Go away and sulk again, IamSoRationalIt’sMyReligion.

  21. Rafe Champion

    I would like to encourage people to get a better grip on Popper’s ideas but debating somewhat complex philosophical issues for an audience of five or six deep in a thread on an obscure blog is not an efficient way to do it. Try dipping into some of these booklets.

  22. Tim Neilson

    I suspect that what’s happened is a typical example of one page from the Iamashiteater playbook.

    The template is that:
    Iamashiteater struts on and announces that 2+2=5
    It’s pointed out that 2+2=4
    Iamashiteater doesn’t really understand the response but he has a dull-witted sensation that something’s not right,
    So he announces that no-one else understands what 2 really is.

    Here, he’s beclowned himself because of his total ignorance of the scientific method, which led him to sneer that Popper had turned science on its head and that This is exactly how we end up with science by consensus, peer-review and the favoring of theoretic models in place of empirical data.

    When the truth was set out, revealing his hopeless wrongology for what it was, he had his usual trouser-soiling experience, then he started spinning furiously, frantically throwing out accusations that “you don’t know what induction even means” while himself deploying a useless and totally idiolectic definition of it himself.

  23. Iampeter

    Iamashiteater struts on and announces that 2+2=5
    It’s pointed out that 2+2=4
    Iamashiteater doesn’t really understand the response but he has a dull-witted sensation that something’s not right,
    So he announces that no-one else understands what 2 really is.

    Except it’s the exact other way around.

    I would like to encourage people to get a better grip on Popper’s ideas but debating somewhat complex philosophical issues for an audience of five or six deep in a thread on an obscure blog is not an efficient way to do it. Try dipping into some of these booklets.

    Popper isn’t complex. As I showed in my last post.

  24. Rex Anger

    Except it’s the exact other way around.

    Of course it is, IamAlwaysRightAndYouAreAllStupid…

  25. dover_beach

    Excellent post, Rafe. Popper seems to me too Weberian in thinking that biological ties are either irrational or non-rational because they are accidental/non-consensual, personal, emotional, and the like, and that this is then read back into his dichotomy, open v closed societies. Open societies must be, ideally, consensual, impersonal, rational, and so on, and closed societies, the opposite. I don’t agree that the relationship between parent and child, or between neighbours, are necessarily non-rational or irrational because they are ‘accidental’ / non-consensual, personal, emotional, and so on. In fact, these relationships seem to be perfectly rational given the type of relationships that they are, given the proximity (geographically and culturally) of the agents concerned, and so on.

  26. dover_beach

    GE Moore’s Principia Ethica where he demolished the epistemology of ethics

    These reports are greatly exaggerated. It works quite well against naturalistic moral theories of the utilitarian kind but is less effective against those that follow from classical metaphysics, whether Aristotelian or Thomistic.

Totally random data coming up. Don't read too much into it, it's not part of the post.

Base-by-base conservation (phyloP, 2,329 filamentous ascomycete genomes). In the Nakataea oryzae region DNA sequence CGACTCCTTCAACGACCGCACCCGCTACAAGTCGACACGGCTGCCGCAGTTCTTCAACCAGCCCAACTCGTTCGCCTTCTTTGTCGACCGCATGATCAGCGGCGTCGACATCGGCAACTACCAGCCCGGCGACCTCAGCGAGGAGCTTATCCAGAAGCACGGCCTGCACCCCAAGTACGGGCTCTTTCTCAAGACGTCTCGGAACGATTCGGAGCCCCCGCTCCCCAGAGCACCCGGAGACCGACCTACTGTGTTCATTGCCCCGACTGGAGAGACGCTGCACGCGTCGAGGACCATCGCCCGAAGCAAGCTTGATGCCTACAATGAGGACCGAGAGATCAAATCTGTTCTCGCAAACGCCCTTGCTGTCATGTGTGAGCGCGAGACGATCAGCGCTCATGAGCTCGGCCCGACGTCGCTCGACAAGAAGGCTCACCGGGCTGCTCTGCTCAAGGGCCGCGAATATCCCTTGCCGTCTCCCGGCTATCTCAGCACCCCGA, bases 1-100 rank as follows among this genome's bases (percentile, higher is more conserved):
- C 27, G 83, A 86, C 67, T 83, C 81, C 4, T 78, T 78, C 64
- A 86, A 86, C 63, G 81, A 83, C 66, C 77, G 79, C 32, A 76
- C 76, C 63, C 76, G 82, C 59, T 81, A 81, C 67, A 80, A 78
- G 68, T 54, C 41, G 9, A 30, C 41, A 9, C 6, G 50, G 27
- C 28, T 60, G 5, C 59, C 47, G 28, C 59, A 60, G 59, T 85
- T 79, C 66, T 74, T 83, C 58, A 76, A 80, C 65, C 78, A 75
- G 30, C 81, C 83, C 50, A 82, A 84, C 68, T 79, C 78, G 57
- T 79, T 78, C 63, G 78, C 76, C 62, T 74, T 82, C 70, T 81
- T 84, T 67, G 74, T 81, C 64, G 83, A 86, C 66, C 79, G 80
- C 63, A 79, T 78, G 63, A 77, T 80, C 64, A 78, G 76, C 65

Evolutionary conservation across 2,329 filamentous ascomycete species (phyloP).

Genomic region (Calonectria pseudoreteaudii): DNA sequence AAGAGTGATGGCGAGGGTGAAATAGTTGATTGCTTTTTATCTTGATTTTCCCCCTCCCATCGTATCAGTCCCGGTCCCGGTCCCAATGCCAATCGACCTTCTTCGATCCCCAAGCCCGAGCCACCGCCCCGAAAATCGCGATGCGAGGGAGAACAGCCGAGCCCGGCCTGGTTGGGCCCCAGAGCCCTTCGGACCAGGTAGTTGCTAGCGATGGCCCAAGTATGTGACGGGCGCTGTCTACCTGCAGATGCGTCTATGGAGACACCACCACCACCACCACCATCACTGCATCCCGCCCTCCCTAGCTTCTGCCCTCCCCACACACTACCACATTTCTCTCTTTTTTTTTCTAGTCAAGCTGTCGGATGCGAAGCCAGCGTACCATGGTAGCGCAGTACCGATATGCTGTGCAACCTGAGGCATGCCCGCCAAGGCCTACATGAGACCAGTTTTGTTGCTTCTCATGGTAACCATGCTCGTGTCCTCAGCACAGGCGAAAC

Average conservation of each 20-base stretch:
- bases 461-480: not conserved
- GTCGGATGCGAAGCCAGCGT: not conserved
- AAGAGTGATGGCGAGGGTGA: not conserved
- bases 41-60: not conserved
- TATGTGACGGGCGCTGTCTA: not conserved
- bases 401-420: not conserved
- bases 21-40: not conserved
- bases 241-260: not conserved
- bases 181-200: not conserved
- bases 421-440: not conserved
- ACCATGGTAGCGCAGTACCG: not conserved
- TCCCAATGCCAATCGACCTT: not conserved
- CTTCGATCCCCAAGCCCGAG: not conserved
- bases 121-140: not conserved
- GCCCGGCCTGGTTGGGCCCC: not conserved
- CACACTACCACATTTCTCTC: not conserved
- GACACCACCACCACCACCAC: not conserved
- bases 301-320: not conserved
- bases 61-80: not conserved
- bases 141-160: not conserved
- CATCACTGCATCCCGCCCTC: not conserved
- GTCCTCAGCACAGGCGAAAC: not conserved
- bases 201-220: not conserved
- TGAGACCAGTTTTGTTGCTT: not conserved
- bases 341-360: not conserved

27. Tim Neilson

    Except it’s the exact other way around.

    It’s the brilliant “No-U” defence!

  28. Rafe Champion

    I don’t agree that the relationship between parent and child, or between neighbours, are necessarily non-rational or irrational because they are ‘accidental’ / non-consensual, personal, emotional, and so on. n fact, these relationships seem to be perfectly rational given the type of relationships that they are, given the proximity (geographically and culturally) of the agents concerned, and so on.

    Dover, please read Popper in the original and do not depend on my heavily truncated account. He agrees with you precisely (or vice versa). The open/closed comparison has nothing to do with the rationality or irrationality of relationships, it is a device to illuminate the difference between communities where practically everything is regulated by taboos that are accepted uncritically and those where there is more scope for criticism, social change and individual choices. The two things are ideal types that will never be found in a pure form. As we see, rapid social change and the breakdown of more or less settled social orders can generate chaos in the absence of tolerance and/or a tradition of rational discussion of controversial issues.

    Actually I think I addressed your concern with this rejoinder to Furedi at the start of my piece That is a very perverse read on Popper’s reference to non-tribal “abstract” societies by which he meant the catallaxy that supplements but does not replace our close personal relationships and semi-tribal allegiances like supporting the Irishtown football team.

  29. Rafe Champion

    See also Chapter 24 on The Revolt Against Reason. BTW it is interesting that a person with your deep interest in these historical and cultural issues is not fully conversant with the The Open Society and Its Enemies. Did you study these matters at university or are you self-taught? (no disgrace in that, Popper was essentially an autodidact himself).

  30. dover_beach

    Cheers, Rafe. I do have to remedy my unfamiliarity with Popper but there is always so much to read. BTW, the former but Popper was never on the menu.